Mine Division ONE, now in overhaul at the Navy Yard, Pearl Harbor, did not have their .50 caliber ammunition on board due to welding work in the magazines. Ammunition was promptly borrowed from a nearby ship and fire was opened with their .50 caliber antiaircraft batteries within 15 minutes from the time of the commencement of the attack. Fire was promptly opened at the commencement of the attack with their .30 caliber machine guns, ammunition for which was on board.

In addition to the above action men from Mine Division ONE, were sent, after the bombing started, to the Pennsylvania, and were on board when that ship was bombed. Three of these men from the Tracy and one from the Pruitt are still missing. One of the bodies recovered from the Pennsylvania shows evidence of being ZACEK. Three other bodies from the Pennsylvania are at the hospital but their identity has not been definitely established. The four men that were missing from the detail sent to the Pennsylvania were the following:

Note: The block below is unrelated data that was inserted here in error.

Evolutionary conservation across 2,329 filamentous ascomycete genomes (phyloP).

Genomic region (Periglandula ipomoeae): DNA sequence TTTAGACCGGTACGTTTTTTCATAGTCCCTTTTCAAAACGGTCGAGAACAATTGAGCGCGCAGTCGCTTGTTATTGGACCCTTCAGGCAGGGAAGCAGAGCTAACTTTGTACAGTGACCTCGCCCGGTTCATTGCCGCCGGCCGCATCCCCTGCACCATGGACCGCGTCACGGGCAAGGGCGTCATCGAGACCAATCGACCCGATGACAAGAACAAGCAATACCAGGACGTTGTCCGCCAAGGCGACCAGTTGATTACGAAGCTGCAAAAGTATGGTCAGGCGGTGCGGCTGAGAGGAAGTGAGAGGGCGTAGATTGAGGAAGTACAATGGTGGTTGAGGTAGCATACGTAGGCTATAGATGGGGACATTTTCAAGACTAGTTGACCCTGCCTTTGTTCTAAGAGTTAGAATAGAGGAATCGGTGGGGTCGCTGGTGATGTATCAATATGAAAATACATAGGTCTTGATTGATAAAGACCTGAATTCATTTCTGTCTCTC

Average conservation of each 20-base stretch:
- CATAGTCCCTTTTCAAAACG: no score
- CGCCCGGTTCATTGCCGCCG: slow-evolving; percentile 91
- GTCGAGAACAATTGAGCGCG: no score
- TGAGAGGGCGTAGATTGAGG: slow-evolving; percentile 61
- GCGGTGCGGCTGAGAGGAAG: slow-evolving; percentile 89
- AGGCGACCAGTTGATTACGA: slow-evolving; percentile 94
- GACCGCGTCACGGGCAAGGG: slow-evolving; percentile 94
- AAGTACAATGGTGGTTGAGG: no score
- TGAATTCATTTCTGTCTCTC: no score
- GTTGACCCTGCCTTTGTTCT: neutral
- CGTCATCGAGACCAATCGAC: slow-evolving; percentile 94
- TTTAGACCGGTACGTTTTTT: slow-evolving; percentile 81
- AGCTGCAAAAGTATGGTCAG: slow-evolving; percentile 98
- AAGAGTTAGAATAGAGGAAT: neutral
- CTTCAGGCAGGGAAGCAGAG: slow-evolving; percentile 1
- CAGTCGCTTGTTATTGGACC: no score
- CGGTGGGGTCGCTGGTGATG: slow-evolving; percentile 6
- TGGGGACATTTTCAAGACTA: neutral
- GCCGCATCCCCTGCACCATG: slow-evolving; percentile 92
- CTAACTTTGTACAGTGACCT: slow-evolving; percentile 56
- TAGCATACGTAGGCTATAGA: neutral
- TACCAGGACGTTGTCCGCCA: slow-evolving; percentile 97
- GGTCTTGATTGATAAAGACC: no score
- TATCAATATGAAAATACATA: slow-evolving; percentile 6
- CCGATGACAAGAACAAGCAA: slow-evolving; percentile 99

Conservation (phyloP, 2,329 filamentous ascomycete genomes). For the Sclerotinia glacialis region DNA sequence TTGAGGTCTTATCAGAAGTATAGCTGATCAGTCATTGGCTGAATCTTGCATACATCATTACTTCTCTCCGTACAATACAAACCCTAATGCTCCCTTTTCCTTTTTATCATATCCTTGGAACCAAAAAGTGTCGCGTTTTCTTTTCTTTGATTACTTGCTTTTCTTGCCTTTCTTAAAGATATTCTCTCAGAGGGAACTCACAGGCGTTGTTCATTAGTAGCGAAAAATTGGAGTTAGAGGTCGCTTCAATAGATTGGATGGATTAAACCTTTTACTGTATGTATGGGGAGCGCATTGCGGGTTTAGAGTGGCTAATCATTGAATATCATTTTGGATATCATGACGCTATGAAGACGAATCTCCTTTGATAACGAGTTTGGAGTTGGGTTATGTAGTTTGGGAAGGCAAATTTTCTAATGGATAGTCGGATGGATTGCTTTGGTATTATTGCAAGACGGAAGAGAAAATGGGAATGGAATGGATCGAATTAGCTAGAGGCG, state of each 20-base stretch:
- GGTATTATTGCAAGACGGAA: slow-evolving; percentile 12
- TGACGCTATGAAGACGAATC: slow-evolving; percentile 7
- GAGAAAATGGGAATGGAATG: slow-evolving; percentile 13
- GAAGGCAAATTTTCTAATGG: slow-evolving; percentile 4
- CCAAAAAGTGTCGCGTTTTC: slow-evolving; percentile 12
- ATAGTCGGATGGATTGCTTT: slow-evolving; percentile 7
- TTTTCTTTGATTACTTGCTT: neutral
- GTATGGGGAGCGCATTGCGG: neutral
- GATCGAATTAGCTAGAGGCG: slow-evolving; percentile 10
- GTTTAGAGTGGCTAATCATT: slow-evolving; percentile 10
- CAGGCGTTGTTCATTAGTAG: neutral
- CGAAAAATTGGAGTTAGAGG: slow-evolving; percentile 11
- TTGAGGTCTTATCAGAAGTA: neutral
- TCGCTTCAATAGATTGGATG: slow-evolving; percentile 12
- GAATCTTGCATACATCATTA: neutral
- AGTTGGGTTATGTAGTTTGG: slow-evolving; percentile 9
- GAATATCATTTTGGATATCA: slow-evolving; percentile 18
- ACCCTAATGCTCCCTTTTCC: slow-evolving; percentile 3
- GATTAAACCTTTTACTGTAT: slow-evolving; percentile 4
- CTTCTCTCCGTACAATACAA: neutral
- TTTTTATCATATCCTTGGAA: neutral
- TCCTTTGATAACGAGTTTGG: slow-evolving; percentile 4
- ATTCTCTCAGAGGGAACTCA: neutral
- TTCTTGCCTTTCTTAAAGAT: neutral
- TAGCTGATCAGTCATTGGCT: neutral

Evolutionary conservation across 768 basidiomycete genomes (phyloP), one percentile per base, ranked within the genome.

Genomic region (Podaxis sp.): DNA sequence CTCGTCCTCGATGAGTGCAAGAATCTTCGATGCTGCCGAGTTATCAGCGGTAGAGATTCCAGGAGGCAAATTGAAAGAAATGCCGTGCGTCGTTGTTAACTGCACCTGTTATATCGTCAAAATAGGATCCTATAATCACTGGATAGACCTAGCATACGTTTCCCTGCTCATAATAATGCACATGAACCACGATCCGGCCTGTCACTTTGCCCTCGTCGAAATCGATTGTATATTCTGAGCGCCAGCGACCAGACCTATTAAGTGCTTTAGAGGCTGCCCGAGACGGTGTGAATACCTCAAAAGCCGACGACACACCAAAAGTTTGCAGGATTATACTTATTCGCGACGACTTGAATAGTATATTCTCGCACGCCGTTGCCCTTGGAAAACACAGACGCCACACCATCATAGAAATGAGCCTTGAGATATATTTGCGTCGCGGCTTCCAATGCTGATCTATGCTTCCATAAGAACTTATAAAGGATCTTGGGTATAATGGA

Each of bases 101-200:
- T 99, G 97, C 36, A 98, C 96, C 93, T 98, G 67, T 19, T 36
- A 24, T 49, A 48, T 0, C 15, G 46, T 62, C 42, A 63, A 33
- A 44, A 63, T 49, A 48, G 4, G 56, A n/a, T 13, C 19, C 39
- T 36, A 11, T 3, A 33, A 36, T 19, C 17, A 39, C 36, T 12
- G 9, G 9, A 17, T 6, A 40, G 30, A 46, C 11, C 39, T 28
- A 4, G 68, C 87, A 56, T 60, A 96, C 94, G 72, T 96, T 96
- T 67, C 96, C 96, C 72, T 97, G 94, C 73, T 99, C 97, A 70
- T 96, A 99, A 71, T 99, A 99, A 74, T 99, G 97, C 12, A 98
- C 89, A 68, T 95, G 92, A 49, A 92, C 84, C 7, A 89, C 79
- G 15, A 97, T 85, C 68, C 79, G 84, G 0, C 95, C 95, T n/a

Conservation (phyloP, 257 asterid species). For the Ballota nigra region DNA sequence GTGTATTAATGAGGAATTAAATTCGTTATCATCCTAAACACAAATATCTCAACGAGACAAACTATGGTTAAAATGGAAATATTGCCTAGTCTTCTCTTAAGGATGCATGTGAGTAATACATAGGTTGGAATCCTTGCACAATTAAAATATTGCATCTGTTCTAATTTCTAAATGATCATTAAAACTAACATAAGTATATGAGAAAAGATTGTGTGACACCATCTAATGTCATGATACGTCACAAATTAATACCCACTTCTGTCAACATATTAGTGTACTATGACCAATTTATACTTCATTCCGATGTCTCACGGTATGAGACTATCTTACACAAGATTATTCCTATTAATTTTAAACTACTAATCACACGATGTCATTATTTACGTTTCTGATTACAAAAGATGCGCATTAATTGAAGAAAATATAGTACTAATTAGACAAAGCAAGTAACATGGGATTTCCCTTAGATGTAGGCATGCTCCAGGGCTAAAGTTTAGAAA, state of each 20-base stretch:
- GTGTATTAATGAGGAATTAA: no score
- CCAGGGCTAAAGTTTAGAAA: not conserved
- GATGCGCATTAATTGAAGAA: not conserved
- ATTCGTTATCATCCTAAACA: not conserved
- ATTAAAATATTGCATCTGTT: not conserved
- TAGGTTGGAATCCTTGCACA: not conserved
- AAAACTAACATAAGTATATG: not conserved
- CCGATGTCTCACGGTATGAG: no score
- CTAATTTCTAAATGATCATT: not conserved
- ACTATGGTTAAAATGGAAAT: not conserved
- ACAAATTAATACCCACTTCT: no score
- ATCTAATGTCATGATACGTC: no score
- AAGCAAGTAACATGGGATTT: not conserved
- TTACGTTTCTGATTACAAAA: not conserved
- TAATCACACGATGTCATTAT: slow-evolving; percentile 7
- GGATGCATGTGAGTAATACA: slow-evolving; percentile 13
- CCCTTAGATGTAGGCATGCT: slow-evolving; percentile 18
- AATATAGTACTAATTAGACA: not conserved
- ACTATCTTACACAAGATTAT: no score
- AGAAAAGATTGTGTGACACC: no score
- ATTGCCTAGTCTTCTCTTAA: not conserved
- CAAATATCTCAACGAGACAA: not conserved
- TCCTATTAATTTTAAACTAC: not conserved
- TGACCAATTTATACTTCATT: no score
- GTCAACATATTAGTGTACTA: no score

NAME RATE SERVICE NO. SHIP
KEITH, G.R. RM3c 381 34 02 Pruitt
PENCE, J.W. RM3c 321 30 25 Tracy
BIRD, J.A. Sea1c 376 19 51 Tracy
ZACEK, L.J. F2c 368 50 90 Tracy

From Mine Division ONE, men were also sent to fill up the crews of other ships, namely: Cummings, New Orleans, Whitney and California.


DM/L9-3L11-1(89430) TB-BB
28 December 1941

From: The Commander Mine Craft Battle Force.
To: The Commander in Chief Pacific Fleet.
 
Subject: Compilation of Reports of Ships of Mine Divisions I and II and USS Oglala with respect to Japanese Planes observed shot down, December 7, 1941.